James Kirkup

Labour’s bizarre decision to bar the founder of Counting Dead Women

Labour’s bizarre decision to bar the founder of Counting Dead Women
Karen Ingala-Smith giving evidence in Parliament, 2019
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It’s almost reassuring to learn that even amid the coronavirus horror, some things don’t change. Even though the country is at a standstill, the Labour party’s civil war over sex and transgender issues goes on.

Earlier this week, the Labour party – you remember, the party of fairness and kindness and compassion and equality – decided that it has no place for a woman who has worked tirelessly to protect women from abuse and to remind the world about murdered women who are so often ignored.

Let’s start with murdered women. There are quite a lot of them: 241 women were killed in England and Wales last year. Most of them are killed by men – men they know. Often this is taken as mundane, just one of those unremarkable facts of life (and death) that doesn’t make much news. Man kills woman is dog bites man, if you will.

Some people do think this is worth making noise about. You might know that every year, the Labour MP Jess Phillips reads out a roll-call of the dead, naming the women killed by men in the past year. Whether or not you share Phillips’ politics or think this issue is deserving of parliamentary time, you must concede that this simple act has both emotional power and political impact. It has helped push the often-neglected issue of domestic violence a little further up the agenda.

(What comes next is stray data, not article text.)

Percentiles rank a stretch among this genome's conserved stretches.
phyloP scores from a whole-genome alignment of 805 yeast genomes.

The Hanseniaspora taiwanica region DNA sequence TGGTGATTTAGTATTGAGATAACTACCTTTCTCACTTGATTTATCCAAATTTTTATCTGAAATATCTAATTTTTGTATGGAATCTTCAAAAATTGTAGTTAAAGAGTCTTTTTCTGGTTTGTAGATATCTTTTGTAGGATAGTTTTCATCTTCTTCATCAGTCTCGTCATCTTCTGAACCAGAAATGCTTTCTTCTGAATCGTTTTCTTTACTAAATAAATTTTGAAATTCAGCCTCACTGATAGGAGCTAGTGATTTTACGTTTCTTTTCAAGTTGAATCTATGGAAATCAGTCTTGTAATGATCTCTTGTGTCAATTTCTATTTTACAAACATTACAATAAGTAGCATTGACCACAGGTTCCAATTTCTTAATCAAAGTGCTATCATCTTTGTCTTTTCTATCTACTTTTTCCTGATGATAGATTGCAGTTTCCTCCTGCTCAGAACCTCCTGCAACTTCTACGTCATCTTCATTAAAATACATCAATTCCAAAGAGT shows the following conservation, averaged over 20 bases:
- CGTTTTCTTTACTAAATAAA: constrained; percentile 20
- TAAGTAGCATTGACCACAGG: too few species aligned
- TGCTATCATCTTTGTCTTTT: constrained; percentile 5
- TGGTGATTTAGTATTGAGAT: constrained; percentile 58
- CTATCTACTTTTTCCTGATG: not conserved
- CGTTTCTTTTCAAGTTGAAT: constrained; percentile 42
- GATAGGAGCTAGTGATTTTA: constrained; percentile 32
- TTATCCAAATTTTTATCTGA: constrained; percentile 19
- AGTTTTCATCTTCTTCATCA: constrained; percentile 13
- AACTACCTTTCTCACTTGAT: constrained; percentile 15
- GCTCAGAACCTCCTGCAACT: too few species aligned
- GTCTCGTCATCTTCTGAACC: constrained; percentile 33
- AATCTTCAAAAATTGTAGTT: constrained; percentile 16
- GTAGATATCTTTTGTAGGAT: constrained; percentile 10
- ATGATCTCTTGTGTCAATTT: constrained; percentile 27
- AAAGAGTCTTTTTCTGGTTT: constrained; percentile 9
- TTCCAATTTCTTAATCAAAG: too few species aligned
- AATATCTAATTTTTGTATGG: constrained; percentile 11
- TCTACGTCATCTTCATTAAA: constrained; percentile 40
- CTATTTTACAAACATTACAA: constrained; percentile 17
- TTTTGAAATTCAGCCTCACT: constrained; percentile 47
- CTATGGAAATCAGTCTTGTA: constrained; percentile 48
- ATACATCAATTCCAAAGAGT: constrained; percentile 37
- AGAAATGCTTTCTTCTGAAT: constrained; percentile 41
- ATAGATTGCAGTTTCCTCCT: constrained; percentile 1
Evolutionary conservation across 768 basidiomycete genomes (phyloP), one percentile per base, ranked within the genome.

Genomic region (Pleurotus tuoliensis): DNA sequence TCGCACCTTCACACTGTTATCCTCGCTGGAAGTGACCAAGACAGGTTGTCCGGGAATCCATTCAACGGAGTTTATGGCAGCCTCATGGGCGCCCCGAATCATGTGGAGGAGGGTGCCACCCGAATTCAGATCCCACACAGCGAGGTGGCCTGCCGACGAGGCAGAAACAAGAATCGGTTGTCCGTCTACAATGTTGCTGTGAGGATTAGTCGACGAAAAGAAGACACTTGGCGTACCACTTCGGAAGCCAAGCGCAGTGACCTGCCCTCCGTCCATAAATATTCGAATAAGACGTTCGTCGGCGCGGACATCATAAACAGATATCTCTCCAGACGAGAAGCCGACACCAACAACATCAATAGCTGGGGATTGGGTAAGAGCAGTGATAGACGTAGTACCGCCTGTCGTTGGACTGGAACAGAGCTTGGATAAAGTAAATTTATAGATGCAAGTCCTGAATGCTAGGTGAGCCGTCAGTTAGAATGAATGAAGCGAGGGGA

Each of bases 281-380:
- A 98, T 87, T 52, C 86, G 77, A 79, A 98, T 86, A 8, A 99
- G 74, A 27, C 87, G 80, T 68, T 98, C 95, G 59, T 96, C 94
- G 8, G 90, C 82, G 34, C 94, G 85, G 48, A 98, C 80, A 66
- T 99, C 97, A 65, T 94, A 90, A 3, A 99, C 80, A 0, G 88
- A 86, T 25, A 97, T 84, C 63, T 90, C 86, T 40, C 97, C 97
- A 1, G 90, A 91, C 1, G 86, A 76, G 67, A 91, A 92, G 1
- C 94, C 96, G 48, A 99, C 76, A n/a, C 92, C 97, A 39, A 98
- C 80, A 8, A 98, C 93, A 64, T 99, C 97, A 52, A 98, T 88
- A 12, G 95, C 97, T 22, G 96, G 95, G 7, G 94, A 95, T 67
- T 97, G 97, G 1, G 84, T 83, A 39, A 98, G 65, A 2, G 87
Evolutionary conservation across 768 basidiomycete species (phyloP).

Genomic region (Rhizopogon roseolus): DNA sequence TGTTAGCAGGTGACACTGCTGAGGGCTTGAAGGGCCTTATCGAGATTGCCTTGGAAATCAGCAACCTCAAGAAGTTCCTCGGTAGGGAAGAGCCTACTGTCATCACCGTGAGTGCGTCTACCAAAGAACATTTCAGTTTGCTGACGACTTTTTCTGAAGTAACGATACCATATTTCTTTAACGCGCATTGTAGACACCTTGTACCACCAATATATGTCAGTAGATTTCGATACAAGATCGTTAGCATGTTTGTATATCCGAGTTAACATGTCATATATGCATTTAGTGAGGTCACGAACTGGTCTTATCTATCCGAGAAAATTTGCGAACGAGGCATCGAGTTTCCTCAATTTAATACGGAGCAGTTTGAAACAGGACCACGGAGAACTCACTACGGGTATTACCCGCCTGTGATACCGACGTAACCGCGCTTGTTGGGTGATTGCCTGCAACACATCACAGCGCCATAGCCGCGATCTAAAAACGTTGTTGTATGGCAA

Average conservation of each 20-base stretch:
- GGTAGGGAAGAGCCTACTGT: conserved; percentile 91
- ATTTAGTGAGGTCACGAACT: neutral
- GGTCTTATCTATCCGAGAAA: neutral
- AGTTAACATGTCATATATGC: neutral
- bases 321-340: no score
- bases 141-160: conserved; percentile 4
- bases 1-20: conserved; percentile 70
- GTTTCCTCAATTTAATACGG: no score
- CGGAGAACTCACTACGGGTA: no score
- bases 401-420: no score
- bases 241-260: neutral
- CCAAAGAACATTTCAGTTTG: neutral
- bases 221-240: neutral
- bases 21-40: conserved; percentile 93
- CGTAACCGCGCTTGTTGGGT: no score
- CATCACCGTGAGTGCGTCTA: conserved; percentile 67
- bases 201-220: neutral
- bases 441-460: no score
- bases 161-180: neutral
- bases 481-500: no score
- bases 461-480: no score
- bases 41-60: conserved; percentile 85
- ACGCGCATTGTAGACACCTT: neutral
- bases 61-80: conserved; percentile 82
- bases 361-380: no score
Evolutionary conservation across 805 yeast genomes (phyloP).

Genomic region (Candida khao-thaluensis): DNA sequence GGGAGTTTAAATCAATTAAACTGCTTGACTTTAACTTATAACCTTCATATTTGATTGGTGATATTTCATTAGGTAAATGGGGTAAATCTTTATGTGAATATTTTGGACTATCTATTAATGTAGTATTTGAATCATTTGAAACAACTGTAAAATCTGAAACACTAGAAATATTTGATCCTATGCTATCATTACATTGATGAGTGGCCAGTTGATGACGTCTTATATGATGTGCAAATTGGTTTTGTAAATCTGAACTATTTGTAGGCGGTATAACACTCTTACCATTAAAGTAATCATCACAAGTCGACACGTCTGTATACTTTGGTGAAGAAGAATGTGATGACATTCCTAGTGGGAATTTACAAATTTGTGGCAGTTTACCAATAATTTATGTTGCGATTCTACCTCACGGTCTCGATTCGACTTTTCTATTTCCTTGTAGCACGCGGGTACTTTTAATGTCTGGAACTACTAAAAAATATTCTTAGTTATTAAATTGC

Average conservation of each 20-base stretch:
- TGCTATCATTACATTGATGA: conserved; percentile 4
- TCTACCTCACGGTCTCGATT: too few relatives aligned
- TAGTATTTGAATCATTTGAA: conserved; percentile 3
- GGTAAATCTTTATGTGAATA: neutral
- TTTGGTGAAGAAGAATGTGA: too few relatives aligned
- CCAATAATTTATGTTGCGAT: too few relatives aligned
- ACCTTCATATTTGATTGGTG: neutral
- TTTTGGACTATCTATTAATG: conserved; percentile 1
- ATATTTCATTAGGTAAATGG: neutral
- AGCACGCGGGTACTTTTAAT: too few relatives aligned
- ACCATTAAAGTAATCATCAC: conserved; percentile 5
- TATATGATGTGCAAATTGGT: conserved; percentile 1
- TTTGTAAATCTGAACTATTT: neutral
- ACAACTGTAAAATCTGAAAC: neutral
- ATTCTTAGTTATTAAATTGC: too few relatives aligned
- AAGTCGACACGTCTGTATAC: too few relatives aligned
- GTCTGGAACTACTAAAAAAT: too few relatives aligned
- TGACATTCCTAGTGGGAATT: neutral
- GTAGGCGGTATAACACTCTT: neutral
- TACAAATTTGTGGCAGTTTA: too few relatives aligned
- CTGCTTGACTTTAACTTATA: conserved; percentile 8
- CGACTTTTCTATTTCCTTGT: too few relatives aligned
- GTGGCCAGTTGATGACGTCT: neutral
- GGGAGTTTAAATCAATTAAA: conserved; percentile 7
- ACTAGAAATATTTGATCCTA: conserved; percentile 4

What you might not know is the name of the women who collects those names. She is Karen Ingala-Smith and she runs the Counting Dead Women project, which does exactly that.

When Ingala-Smith isn’t counting and naming dead women, she runs a charity that provides refuge for women who have suffered physical and sexual abuse. In that capacity, she has given evidence to parliamentary inquiries, briefed politicians and worked with major corporate sponsors on issues around the murder of women. She’s won prizes from such sources as the National Diversity Awards and is doing a PhD in sociology in her spare time.